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A Glimpse into the History of Punctuation

 by Michael Rowe


Tags: Media, The Book Bench, emoticons, punctuation, Anne Trubek, Good,

emoticons

Over at Good, Anne Trubek writes that emoticons have a natural place in the history of punctuation. Moreover, she suggests that the development of punctuation marks irritated some people as much as emoticons irk today’s grammar police. Even the spaces between words are punctuation, Trubek reminds us:

A space is a punctuation mark, remember, so in those days, everyone used a script called scripta continua, which, as you may guessed, meant therewerenospacesbetweenwords. As more people began reading, itbecamehardertoreadthedamnedmanuscripts, and punctuation marks were invented to ease reading aloud.

The earliest marks indicated how a speaker’s voice should adjust to reflect the tone of the words. Punctus interrogativus is a precursor to today’s question mark, and it indicates that the reader should raise his voice to indicate inquisitiveness. Tone and voice were literal in those days: Punctuation told the speaker how to express the words he was reading out loud to his audience, or to himself. A question mark, a comma, a space between two words: These are symbols that denote written tone and voice for a primarily literate—as opposed to oral—culture. There is no significant difference between them and a modern emoticon.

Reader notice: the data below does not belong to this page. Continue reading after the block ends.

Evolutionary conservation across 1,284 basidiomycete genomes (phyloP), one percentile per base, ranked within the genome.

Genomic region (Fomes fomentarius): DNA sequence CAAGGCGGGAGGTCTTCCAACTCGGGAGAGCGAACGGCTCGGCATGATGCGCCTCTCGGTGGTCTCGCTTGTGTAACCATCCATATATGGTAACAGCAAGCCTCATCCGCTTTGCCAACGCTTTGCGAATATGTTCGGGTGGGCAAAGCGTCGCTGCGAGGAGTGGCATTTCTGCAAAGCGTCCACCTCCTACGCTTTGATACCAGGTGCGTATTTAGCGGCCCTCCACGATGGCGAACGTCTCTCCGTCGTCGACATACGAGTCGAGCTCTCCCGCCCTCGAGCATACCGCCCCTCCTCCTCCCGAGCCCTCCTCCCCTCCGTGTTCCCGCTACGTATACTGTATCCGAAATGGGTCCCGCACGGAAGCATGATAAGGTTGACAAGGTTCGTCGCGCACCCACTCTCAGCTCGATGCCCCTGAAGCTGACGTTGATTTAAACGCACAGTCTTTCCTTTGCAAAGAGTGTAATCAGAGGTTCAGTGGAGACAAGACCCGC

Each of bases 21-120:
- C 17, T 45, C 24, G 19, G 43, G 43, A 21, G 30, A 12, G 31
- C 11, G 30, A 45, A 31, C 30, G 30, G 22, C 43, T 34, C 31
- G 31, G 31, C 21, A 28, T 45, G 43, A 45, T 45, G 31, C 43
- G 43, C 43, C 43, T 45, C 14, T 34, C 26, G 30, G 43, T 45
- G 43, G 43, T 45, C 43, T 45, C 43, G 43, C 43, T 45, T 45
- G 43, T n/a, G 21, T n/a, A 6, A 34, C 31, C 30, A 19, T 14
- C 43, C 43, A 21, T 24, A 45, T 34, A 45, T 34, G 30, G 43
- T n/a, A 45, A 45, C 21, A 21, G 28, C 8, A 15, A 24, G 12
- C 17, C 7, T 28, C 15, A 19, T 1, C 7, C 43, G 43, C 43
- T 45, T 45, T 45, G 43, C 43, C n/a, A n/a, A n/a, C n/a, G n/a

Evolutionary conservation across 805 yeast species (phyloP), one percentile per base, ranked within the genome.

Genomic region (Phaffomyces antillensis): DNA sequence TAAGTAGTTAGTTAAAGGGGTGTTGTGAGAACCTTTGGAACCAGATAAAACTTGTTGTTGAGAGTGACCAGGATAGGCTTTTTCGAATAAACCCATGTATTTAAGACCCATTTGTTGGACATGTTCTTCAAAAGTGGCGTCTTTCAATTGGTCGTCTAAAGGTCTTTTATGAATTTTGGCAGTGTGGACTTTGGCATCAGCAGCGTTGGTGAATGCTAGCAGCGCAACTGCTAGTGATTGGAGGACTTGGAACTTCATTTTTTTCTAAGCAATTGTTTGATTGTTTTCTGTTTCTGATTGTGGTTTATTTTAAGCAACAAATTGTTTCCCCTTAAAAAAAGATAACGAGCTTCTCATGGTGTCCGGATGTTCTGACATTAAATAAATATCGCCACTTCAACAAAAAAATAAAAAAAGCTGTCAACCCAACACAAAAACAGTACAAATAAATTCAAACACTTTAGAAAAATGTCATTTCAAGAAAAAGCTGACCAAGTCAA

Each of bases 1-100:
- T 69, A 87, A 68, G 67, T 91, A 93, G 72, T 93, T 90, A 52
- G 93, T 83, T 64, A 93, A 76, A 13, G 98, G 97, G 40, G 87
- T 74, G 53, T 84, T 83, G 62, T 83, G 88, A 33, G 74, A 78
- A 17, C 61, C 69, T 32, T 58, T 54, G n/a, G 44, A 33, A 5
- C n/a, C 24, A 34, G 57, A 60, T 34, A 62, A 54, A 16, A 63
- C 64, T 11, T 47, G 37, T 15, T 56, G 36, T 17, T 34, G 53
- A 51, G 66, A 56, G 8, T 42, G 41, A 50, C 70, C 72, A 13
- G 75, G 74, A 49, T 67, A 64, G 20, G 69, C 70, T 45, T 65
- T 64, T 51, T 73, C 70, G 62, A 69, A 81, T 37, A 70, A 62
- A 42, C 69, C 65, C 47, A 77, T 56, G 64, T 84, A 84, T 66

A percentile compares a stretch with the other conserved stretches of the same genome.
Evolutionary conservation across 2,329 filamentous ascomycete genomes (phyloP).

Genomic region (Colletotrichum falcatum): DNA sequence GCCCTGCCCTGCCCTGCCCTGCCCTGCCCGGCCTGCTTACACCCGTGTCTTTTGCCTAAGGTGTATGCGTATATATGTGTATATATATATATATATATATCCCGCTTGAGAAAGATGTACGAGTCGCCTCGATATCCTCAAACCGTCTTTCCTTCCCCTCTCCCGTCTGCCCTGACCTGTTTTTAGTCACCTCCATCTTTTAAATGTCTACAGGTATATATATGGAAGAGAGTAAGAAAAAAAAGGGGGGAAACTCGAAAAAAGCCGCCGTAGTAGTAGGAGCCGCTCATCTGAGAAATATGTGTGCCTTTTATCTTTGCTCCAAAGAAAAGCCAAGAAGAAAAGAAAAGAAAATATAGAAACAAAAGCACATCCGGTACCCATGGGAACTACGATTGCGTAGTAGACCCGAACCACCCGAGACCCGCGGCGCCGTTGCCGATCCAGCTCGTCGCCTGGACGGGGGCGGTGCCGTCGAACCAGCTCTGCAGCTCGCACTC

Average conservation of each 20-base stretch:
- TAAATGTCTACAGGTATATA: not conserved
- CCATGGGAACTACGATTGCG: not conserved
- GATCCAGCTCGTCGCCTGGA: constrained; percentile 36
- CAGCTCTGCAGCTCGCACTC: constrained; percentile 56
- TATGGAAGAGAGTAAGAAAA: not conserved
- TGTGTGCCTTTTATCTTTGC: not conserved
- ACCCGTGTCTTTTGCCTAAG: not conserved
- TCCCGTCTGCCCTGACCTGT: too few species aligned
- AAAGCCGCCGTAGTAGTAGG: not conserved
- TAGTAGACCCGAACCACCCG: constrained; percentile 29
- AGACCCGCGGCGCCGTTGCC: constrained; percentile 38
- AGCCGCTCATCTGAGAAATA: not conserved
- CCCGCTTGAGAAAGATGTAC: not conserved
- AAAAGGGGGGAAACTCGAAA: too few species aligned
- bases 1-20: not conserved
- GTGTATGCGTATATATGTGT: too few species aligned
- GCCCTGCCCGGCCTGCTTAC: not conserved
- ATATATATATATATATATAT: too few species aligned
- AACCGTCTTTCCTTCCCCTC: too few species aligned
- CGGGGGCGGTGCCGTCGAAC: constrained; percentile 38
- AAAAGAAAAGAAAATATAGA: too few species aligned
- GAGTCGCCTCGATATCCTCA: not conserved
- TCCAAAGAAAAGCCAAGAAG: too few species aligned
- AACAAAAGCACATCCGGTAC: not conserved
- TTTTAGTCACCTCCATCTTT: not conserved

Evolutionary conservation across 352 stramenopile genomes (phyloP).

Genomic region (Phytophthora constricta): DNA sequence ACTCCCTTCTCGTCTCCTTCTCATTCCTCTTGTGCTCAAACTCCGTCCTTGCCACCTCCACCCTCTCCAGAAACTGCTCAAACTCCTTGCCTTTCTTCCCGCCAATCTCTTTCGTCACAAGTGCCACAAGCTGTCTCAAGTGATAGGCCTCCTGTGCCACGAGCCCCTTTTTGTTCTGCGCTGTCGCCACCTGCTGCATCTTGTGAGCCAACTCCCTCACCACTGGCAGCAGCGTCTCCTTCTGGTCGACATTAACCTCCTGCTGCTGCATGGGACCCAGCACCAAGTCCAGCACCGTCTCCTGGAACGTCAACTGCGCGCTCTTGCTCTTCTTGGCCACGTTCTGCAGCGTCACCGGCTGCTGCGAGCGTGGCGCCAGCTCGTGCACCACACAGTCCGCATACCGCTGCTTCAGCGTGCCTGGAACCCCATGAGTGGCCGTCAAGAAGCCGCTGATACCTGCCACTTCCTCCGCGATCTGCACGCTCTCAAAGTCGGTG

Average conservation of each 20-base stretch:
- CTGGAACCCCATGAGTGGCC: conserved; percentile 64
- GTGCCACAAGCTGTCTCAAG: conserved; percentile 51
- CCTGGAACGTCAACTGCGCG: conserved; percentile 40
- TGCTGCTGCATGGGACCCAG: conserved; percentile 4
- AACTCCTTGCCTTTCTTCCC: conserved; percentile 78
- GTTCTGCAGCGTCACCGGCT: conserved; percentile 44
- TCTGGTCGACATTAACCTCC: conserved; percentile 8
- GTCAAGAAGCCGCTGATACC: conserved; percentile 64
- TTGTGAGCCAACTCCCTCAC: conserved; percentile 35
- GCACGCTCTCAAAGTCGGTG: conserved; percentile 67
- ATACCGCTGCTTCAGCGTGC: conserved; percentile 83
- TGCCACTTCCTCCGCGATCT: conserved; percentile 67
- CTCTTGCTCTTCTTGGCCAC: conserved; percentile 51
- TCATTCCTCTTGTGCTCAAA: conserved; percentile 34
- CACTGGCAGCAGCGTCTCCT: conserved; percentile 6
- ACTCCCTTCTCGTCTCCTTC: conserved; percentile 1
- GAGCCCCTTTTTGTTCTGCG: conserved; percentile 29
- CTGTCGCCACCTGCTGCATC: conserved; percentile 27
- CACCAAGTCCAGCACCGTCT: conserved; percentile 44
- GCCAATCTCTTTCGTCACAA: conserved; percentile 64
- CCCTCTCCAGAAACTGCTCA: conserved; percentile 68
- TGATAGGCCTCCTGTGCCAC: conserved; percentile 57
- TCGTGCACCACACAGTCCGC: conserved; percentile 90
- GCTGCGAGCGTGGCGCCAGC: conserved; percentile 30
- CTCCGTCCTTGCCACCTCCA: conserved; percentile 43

It is true that some people go overboard, cluttering their writing with silly waving hands and kissy faces. But the same outpouring of new marks occurred in the Middle Ages, too, when the old hoary punctuation marks—the ones we now teach 5th graders—were new and exciting.

(Thanks, The Book Bench.)

Source: Good

Image by stewartpillbrow, licensed under Creative Commons.